Since leaving Helena on the 21st, Sherman had heard nothing from Grant. He should have realized that the capture of Holly Springs by Van Dorn - of which he had been advised by M. L. Smith on the 21st - would embarrass Grant's plans. In addition, Sherman had been unable to learn anything concerning General Banks' projected movement up the Mississippi from New Orleans.
Sherman's battle plan called for Morgan's division to advance via the road leading past Mrs. Lake's, cross Chickasaw Bayou, drive the greyclads from their trenches, and occupy the crest of Walnut Hills. Steele's division would support Morgan's and hold the River road. General A. J. Smith, with two divisions , would cross Chickasaw Bayou at the Indian Mound and carry the Confederate rifle-pits covering the River road.
By the evening of the 28th General Morgan had reconnoitered the terrain fronting his division. About midway between the Indian Mound and where Mrs. Lake's road crossed Chickasaw Bayou, which was both wide and deep at this point, was an impassable barrier. Morgan accordingly determined to bridge the bayou under the cover of darkness and surprise the foe. As soon as the watercourse had been bridged, Lindsey's and Sheldon's brigades could cross, sweep beyond the River road, and occupy the bluffs. Simultaneously, the brigades of Blair and DeCourcy would advance in parallel columns on Lindsey's and Sheldon's left.
Morgan had returned to his headquarters from a patrol when Sherman's message arrived directing that the attack be resumed. Morgan apprised Sherman of his scheme for forcing a crossing of Chickasaw Bayou, and Sherman approved. Having secured Sherman's consent, Morgan prepared to implement his plan. The difficult and dangerous task of bridging the bayou would be undertaken by Capt. William F. Patterson's Kentucky Company of Engineers and Mechanics, assisted by fatigue details from Lindsey's and Sheldon's brigades.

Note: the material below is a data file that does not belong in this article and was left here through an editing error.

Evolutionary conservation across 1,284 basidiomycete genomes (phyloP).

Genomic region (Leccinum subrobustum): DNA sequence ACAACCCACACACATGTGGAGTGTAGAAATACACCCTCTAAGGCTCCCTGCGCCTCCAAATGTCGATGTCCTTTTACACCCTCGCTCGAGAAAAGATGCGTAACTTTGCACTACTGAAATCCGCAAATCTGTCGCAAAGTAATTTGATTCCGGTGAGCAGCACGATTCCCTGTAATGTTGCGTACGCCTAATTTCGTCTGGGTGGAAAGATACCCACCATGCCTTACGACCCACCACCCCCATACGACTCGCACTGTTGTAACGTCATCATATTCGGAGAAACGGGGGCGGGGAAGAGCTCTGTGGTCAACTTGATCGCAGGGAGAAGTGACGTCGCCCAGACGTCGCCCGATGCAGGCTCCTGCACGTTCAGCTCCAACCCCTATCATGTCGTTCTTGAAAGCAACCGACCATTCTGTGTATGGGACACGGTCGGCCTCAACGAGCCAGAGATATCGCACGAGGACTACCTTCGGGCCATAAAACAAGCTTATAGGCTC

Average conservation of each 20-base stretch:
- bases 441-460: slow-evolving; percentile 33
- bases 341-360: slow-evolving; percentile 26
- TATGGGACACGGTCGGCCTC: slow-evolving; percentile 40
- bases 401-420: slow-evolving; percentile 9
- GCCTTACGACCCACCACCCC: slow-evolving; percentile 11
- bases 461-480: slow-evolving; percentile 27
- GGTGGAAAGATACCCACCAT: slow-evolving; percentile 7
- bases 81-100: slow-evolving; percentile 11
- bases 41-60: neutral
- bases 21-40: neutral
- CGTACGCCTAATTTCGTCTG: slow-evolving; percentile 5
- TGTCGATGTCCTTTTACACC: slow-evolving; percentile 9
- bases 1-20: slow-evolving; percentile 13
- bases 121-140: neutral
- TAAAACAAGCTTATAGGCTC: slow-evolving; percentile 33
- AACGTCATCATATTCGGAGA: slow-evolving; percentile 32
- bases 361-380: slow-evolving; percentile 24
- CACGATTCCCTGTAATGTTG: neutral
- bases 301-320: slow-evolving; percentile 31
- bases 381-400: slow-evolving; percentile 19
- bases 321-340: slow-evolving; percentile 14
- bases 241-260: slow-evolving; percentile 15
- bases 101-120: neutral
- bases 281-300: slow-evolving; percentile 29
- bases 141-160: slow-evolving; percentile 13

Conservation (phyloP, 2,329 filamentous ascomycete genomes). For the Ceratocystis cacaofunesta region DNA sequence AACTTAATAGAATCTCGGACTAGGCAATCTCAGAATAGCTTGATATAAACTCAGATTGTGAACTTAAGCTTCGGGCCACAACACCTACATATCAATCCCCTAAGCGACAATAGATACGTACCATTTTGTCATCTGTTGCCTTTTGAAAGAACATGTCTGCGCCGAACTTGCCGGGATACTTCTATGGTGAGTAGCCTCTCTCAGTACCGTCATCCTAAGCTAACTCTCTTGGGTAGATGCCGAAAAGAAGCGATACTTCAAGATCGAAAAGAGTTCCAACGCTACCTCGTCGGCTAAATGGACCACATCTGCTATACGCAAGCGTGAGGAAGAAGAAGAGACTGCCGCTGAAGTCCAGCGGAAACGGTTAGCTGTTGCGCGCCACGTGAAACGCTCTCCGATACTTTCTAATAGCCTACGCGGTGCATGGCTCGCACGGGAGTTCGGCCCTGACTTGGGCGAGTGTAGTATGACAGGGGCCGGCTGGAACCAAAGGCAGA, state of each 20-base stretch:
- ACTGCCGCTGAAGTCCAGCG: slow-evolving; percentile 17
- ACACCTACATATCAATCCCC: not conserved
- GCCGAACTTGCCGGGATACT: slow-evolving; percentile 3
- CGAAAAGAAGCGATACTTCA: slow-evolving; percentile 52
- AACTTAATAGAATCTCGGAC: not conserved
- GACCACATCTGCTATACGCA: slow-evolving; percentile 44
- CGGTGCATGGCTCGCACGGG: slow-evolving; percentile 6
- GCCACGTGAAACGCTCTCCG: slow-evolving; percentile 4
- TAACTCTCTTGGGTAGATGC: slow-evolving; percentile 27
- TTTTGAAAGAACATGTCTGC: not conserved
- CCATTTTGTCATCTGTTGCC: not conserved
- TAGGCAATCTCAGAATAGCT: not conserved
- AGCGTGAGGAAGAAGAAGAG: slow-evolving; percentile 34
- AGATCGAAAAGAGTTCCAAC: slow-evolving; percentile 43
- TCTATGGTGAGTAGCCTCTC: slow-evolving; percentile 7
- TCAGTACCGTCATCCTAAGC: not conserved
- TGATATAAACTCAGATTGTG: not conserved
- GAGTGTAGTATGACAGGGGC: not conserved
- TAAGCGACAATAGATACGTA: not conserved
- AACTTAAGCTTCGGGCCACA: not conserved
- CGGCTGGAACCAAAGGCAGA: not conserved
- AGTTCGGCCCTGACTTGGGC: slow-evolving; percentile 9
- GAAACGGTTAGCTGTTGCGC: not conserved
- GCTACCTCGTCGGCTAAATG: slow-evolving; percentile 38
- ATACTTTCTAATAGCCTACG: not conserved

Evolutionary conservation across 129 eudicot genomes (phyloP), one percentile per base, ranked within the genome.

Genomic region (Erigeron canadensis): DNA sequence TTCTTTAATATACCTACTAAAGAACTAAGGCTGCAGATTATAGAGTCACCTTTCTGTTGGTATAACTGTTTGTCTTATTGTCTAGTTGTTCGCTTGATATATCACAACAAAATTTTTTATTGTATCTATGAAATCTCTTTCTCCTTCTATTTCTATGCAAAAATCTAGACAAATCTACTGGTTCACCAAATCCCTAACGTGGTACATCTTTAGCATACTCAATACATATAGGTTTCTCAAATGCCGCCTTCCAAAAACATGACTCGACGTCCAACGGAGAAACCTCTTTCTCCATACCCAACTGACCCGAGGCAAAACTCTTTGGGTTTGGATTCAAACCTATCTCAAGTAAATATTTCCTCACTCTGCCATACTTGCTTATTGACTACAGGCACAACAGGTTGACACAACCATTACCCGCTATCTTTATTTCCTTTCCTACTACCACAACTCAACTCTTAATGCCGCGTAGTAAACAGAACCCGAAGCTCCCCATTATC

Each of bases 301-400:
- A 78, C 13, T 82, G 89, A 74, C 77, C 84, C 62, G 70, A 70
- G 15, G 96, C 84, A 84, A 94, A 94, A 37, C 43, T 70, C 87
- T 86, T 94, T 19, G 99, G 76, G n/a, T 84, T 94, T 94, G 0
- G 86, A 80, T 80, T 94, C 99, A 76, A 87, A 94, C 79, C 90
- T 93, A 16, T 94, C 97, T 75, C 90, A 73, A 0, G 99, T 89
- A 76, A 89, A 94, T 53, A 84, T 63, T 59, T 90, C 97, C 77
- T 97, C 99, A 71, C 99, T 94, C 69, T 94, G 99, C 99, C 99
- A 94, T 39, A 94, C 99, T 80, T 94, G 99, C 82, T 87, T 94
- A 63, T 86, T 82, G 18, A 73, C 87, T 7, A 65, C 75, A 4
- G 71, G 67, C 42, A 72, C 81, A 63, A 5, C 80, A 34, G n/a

Under cover of darkness, eight pontoons were brought forward. The night was inky black. Patterson mistook another stream for Chickasaw Bayou, and daybreak was near before Morgan learned of Patterson's error. Whereupon the general told Patterson to take up the pontoons, and bridge Chickasaw Bayou as designated.
Reconnoitering the area on the 29th, General Morgan and Colonel Lindsey were overjoyed to discover that the butternuts still had not shifted any troops into the sector where they wished Patterson to bridge the bayou. Patterson was troubled when he saw that the stream was 80 feet across. He approached Morgan and stated that, in the haste to get away from Memphis, the stringers used to support the flooring and to connect the pontons had been left. But, he felt that if the eight pontons were lashed, side by side, he could improvise a center span for his bridge. To do this, the engineers would cut down a number of trees to serve as stringers and flooring. Patterson calculated that his men could complete a usable bridge within two hours. Morgan gave Patterson the green light. A fatigue party from the 114th Ohio of Lindsey's brigade was assigned to assist Patterson's people.